DETROIT — The microchip shortage has taken a bigger toll on General Motors’ production plans than on Ford Motor Co.’s. But financially, the two automakers have very different outlooks for the remainder of the crisis.
While Ford says it will earn relatively little profit for the rest of the year, GM believes it has found a path through the storm that will largely shelter its bottom line.
By shutting down production of lower-profit crossovers and sedans for months, GM has been able to funnel its limited chip supplies to its most lucrative plants. It has continued to churn out high-profit pickups and SUVs without interruption.
“The trucks are the profit center of the Detroit 3,” said Sam Fiorani, vice president at AutoForecast Solutions. “Keeping them in production is a large part, if not all, of their profits. GM has the benefit of having lower-demand, lower-profit cars in their lineup to remove from production, where Ford had already gotten rid of all their sedans. They don’t have that option.”
Together, GM and Ford have had to cut output by more than half a million vehicles so far this year, with much more downtime to come over the next few months.
Two nameplates, the Chevrolet Equinox and Malibu, accounted for half of GM’s lost production, according to AutoForecast Solutions data.
At Ford, two cash cows, the F-Series and Explorer, have been hit hardest.
Despite the headwinds, GM reaffirmed its 2021 outlook of as much as $11 billion in adjusted earnings this year. Ford recently lowered its full-year guidance to as little as half that amount.
“We have confidence that we’re going to be able to hit our guidance and that with everything we know today, we’ll be at the top end,” GM CEO Mary Barra told analysts.
Barra said she expected the business to worsen in the second quarter and begin to recover from the shortage sometime after midyear, she said last week as the company reported $3 billion in first-quarter net income.
“Is there an impact this year? Absolutely. But the team keeps working to minimize it,” she said.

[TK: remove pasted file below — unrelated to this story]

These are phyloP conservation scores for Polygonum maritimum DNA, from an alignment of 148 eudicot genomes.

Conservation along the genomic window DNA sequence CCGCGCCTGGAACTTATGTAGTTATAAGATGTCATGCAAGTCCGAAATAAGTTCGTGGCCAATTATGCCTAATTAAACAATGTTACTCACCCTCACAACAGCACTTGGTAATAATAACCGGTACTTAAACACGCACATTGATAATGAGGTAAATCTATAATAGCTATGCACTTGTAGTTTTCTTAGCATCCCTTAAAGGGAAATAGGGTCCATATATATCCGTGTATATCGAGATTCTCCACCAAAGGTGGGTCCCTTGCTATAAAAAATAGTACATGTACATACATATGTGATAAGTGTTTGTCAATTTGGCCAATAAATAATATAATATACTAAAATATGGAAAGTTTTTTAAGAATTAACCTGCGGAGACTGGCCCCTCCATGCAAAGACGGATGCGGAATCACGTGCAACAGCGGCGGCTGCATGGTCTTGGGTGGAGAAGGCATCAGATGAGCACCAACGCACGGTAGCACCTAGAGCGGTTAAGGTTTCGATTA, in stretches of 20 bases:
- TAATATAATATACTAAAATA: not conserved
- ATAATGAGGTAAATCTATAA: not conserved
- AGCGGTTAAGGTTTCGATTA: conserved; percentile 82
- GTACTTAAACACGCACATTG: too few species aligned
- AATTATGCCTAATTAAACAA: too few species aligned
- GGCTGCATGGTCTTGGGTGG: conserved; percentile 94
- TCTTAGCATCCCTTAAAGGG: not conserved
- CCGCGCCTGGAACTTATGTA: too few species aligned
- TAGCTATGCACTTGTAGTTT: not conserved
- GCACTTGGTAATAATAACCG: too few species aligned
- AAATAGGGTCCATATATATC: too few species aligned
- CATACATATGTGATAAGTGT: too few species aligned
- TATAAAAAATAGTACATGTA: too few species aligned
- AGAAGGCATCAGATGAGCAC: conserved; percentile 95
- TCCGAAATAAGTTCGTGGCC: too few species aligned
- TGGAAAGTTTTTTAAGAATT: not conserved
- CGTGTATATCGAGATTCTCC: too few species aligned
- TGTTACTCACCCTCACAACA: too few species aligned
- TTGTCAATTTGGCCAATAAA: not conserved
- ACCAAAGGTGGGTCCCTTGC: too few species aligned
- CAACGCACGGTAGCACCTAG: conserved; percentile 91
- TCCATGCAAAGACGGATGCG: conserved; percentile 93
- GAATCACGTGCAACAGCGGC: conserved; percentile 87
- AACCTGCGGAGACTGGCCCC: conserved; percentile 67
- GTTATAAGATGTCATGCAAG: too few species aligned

Ford, which was more profitable than GM in the first quarter, expects to lose 700,000 vehicles, half of its planned production, in the second quarter and 200,000 more vehicles in the second half of the year.
GM has not disclosed the volume it expects to lose going forward.
Pausing production on some low-margin vehicles can have little negative effect on an automaker’s finances if that helps it keep the most profitable vehicles flowing to dealerships, said Mike Ramsey, a senior analyst at Gartner.
But at the same time, GM could lose business from consumers who want to buy an Equinox, for example, and can’t find one.
Two plants that build the Equinox and Malibu have been down since early February and are scheduled to remain offline for almost two more months.
GM’s decision says “ we’re putting all these other vehicles out to pasture,” Ramsey said. “So they lose potential customers.”
Agility brings confidence
Although GM has not scheduled any downtime at its pickup and full-size SUV plants, the automaker has resorted to eliminating certain fuel-management modules from some light-duty pickups to reduce the number of chips needed.
GM also has thousands of partially built pickups and other vehicles sitting in lots awaiting chips, as does Ford.
Booming demand for new vehicles has resulted in rapidly shrinking inventories for many dealerships. GM ended the first quarter with only 334,628 vehicles in inventory — half as much as it had a year earlier.
GM no longer reports sales on a monthly basis, but Ford posted a 65 percent gain in April from a year ago, when the early days of the coronavirus pandemic kept shoppers home. Ford’s utility-vehicle sales more than doubled last month, an indication that GM dealerships likely saw a similar surge.
Despite GM’s confidence in its prospects for the year overall, CFO Paul Jacobson admitted that the second quarter will be worse than officials expected a few months ago.
“We are carefully evaluating the short-term supply chain, the intermediate-term supply chain and some of the longer-term issues as well,” Jacobson said. “I think we need to be really cautious. What gives us the confidence is the agility, the team in place.”
GM is tracking the market and coordinating with suppliers, its sales and marketing teams and others to determine when vehicle production should be accelerated and when a plant should take downtime, he said.
“What we’ve been able to prove in the fluid environment we’re facing today is that we have the resiliency to flex to the challenges,” Jacobson said. “We do not believe the short-term semiconductor headwind will affect our long-term earnings power.”